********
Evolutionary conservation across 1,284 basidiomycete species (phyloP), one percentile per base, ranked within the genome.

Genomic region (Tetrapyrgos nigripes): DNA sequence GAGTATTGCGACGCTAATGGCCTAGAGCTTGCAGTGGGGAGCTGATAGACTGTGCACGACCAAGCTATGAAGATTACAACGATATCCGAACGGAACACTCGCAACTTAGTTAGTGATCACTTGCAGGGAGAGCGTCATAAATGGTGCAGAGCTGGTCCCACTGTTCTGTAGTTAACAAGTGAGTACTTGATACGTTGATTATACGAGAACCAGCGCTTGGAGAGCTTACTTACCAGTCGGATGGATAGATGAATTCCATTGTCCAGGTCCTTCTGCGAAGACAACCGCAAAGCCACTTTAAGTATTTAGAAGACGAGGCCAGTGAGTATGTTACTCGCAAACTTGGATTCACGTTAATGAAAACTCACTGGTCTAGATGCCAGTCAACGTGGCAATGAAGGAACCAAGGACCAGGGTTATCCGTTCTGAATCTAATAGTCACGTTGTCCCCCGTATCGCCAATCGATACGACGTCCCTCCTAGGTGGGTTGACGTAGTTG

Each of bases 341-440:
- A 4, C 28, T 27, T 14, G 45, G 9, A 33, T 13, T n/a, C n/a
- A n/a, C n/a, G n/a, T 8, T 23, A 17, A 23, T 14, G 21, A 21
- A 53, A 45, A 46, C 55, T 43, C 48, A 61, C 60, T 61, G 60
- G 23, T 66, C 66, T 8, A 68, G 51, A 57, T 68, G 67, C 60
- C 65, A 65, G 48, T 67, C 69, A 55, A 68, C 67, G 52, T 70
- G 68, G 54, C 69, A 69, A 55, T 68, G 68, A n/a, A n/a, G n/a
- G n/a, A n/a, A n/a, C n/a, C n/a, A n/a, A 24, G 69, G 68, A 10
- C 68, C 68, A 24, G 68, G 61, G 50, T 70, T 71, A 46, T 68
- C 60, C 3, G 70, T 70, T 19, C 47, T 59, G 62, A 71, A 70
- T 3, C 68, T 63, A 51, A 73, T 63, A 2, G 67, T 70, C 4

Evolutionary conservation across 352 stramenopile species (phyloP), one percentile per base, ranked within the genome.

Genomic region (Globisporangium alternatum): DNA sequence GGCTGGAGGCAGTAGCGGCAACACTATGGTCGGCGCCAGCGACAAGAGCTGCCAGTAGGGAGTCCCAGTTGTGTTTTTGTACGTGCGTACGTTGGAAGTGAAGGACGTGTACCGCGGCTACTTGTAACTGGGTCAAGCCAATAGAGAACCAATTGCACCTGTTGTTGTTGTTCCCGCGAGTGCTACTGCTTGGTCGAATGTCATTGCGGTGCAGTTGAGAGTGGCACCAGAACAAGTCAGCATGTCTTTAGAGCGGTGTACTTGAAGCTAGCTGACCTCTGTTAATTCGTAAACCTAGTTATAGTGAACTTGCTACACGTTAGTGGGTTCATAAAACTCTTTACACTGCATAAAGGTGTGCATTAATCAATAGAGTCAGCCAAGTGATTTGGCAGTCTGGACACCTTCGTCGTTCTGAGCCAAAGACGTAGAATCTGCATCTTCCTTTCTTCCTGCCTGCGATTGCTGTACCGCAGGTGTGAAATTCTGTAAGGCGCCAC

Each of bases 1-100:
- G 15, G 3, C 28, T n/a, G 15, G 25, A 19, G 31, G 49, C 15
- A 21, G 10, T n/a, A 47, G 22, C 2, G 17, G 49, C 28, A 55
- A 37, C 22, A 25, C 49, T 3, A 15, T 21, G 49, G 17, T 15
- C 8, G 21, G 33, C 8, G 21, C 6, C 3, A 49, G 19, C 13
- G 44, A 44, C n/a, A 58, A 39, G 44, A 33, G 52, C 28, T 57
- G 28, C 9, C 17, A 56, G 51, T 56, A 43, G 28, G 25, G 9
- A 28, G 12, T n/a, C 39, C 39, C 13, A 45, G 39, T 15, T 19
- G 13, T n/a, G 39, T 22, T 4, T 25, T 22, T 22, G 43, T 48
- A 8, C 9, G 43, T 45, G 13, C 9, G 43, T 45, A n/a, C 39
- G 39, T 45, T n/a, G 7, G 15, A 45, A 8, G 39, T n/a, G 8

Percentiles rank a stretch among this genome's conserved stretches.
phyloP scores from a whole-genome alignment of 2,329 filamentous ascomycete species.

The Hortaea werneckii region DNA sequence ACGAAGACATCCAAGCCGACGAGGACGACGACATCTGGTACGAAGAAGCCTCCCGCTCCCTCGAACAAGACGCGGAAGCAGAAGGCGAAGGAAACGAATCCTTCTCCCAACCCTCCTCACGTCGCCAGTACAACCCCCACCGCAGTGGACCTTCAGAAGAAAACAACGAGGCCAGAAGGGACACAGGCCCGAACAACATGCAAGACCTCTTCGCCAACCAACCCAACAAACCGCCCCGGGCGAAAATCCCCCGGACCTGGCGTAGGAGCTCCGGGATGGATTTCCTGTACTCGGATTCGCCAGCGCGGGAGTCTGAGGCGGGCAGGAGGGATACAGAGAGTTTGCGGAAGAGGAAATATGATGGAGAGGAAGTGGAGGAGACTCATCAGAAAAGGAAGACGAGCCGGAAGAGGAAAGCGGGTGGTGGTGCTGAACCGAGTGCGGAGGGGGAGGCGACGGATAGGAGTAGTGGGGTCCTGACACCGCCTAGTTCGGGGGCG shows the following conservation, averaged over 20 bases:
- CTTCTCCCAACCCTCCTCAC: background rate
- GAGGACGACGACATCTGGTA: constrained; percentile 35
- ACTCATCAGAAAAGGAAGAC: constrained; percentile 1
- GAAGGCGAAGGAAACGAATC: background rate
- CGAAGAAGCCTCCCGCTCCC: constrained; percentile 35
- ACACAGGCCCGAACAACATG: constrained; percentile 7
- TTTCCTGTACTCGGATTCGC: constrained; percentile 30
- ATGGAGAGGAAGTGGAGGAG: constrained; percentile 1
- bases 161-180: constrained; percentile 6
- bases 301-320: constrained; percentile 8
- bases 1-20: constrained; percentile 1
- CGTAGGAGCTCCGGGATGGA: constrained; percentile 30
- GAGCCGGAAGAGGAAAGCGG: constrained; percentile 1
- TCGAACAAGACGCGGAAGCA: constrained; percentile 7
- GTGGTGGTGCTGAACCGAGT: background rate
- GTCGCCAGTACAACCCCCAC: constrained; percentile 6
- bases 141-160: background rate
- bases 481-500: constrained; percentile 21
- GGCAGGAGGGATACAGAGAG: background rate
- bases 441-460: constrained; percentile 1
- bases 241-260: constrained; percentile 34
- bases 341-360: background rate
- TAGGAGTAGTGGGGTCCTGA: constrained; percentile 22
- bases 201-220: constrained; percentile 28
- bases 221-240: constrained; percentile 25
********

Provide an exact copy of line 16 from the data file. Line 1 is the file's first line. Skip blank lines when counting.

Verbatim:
Each of bases 1-100: